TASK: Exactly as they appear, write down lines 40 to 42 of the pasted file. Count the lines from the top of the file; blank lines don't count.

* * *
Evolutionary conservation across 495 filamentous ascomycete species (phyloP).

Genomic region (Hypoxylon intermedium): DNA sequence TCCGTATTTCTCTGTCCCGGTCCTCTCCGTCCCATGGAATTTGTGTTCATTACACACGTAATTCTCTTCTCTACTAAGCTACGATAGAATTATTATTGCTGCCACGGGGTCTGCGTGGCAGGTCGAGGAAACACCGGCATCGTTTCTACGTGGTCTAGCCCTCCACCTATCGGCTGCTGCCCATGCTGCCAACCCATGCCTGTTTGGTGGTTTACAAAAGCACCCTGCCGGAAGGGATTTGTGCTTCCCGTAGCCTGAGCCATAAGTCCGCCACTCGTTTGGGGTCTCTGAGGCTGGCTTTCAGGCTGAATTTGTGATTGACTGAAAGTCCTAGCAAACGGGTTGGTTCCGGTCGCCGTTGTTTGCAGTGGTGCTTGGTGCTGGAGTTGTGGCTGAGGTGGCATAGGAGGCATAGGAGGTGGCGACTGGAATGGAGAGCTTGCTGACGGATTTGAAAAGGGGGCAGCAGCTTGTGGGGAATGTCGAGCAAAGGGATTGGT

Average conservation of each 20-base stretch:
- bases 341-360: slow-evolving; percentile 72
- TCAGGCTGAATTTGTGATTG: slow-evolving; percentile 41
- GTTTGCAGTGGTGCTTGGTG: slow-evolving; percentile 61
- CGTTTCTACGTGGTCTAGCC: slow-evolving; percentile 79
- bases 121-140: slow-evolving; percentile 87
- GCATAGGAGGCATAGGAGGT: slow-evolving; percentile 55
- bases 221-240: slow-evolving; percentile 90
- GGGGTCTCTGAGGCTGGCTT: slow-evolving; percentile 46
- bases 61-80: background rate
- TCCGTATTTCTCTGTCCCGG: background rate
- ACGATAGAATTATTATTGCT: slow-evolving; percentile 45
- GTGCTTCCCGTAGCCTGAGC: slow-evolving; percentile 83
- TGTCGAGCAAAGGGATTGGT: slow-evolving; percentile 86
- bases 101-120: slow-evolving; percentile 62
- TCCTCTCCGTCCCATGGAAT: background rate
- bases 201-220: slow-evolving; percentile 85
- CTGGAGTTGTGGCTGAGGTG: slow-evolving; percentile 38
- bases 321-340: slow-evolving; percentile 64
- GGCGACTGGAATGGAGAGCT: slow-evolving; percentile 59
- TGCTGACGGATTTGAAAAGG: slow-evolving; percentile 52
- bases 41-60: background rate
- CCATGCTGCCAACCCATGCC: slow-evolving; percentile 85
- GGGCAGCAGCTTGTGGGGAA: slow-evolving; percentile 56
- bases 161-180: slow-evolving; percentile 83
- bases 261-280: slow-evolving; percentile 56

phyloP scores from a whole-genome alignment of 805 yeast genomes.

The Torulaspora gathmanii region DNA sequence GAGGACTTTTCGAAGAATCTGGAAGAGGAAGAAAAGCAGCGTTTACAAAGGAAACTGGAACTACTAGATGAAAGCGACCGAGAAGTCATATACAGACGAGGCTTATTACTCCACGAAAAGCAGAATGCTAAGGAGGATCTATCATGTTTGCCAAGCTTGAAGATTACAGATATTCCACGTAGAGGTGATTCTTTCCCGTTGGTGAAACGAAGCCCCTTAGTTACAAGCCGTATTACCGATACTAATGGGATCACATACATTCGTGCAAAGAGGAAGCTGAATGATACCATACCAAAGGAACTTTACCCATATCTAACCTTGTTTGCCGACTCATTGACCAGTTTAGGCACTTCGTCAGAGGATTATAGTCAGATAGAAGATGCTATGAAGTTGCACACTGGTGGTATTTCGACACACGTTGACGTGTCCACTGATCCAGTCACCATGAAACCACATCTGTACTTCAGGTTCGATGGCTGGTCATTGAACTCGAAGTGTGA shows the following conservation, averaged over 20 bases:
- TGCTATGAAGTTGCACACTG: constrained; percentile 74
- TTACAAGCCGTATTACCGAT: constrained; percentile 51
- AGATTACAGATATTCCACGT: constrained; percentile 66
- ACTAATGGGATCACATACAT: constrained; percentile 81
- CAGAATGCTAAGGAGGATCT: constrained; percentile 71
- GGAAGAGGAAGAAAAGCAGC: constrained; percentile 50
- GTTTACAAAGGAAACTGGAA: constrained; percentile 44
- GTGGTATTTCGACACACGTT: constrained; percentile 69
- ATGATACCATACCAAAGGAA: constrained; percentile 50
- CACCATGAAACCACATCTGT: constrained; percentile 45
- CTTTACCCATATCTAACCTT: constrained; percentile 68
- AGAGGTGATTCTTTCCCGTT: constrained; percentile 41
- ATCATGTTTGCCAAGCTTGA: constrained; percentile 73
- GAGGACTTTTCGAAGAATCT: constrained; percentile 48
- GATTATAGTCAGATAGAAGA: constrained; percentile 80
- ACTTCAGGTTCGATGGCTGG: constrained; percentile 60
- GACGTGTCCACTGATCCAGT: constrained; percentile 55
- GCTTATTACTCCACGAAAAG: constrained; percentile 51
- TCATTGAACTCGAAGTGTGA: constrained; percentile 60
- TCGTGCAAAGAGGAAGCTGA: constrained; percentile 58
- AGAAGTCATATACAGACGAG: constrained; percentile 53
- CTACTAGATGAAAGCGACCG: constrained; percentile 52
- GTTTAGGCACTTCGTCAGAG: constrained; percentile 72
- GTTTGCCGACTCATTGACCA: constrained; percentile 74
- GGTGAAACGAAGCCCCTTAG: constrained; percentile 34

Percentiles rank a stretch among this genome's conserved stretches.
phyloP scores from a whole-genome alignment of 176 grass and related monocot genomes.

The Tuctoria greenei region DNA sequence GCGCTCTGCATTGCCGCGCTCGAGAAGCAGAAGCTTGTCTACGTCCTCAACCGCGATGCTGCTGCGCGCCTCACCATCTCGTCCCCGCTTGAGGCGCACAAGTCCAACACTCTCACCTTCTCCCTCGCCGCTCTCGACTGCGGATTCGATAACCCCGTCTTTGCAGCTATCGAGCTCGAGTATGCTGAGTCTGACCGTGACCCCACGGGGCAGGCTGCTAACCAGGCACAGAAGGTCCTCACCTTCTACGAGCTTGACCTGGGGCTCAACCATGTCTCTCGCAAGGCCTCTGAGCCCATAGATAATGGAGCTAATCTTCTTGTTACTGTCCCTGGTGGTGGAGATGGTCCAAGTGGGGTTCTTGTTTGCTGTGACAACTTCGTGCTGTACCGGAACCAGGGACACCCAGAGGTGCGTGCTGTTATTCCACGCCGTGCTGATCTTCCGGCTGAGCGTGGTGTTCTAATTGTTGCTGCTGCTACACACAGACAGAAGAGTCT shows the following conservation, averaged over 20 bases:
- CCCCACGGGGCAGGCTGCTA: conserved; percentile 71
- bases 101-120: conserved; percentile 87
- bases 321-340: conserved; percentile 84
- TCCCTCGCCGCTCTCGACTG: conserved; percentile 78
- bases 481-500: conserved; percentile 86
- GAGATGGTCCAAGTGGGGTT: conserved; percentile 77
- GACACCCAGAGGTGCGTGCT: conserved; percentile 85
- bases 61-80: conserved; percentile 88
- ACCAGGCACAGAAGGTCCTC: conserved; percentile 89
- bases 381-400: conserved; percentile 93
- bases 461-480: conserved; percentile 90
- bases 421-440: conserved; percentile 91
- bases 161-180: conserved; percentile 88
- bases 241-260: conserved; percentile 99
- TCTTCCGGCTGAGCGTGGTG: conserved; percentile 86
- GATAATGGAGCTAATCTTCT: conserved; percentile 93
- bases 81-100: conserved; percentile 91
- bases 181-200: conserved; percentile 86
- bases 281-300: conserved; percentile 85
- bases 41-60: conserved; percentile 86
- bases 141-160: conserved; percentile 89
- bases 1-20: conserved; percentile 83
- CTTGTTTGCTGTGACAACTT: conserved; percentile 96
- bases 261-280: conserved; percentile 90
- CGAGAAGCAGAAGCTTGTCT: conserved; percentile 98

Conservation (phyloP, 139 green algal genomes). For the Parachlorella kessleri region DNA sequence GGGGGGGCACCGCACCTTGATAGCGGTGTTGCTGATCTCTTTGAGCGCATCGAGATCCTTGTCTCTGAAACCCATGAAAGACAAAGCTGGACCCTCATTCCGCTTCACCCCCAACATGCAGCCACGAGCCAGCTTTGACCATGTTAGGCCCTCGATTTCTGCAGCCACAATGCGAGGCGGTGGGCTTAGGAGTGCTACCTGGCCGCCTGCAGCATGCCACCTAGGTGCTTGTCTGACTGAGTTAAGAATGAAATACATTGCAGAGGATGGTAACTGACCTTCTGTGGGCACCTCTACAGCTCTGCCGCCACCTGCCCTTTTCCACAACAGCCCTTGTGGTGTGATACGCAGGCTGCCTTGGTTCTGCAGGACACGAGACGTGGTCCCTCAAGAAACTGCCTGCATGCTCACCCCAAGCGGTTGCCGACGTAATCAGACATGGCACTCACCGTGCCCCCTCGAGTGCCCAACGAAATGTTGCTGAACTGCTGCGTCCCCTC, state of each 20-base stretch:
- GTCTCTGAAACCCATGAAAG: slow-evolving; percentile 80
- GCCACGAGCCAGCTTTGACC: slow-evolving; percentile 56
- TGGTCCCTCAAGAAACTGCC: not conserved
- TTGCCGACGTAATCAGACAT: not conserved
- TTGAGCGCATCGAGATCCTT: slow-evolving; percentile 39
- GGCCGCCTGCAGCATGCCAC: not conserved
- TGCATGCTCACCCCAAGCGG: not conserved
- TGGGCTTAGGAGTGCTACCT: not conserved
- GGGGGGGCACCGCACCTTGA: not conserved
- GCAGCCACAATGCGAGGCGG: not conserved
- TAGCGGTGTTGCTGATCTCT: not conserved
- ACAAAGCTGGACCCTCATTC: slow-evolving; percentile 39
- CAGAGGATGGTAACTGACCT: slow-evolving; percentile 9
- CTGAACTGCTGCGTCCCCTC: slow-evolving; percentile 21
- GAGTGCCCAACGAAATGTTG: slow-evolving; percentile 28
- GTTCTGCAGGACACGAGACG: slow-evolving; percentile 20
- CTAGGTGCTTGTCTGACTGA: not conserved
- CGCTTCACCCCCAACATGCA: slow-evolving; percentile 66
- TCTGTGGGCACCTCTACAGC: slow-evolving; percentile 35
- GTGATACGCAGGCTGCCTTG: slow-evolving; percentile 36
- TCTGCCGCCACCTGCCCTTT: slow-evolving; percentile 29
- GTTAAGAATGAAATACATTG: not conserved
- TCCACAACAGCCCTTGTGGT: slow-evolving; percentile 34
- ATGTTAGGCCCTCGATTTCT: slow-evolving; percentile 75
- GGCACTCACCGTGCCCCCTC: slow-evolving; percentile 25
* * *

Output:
- CACCATGAAACCACATCTGT: constrained; percentile 45
- CTTTACCCATATCTAACCTT: constrained; percentile 68
- AGAGGTGATTCTTTCCCGTT: constrained; percentile 41